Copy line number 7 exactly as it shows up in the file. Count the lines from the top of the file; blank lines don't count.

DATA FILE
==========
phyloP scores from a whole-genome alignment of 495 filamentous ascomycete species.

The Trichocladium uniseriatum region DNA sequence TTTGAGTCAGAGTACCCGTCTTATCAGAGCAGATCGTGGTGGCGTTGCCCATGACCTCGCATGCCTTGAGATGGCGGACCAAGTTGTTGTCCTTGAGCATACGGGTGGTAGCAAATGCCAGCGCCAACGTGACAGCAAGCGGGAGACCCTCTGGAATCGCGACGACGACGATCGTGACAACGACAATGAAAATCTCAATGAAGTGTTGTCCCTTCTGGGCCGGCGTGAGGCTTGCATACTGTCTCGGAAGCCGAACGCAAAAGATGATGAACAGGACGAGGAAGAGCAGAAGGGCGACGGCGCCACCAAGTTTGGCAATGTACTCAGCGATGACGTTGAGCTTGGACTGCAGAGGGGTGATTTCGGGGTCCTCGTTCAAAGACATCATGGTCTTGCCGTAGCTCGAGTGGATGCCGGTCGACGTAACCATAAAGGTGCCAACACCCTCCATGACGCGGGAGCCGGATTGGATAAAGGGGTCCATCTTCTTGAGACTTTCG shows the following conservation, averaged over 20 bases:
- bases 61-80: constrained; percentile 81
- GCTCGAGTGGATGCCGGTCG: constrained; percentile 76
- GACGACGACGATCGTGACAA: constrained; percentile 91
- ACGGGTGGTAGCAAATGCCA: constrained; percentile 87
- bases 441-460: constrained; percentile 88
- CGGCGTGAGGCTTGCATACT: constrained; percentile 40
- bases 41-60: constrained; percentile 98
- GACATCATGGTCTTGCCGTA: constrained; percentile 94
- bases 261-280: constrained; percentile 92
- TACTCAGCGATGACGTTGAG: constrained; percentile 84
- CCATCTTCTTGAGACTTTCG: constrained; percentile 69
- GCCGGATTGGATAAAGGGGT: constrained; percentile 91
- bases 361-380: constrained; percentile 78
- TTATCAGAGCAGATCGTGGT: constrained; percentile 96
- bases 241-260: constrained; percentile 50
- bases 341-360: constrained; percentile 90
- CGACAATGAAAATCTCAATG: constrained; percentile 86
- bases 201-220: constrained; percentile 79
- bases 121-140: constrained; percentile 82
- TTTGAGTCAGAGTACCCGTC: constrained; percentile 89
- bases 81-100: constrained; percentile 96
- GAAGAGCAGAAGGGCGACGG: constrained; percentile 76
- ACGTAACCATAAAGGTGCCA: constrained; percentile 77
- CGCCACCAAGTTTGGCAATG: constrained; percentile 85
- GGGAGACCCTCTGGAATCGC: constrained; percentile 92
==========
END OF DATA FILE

- bases 441-460: constrained; percentile 88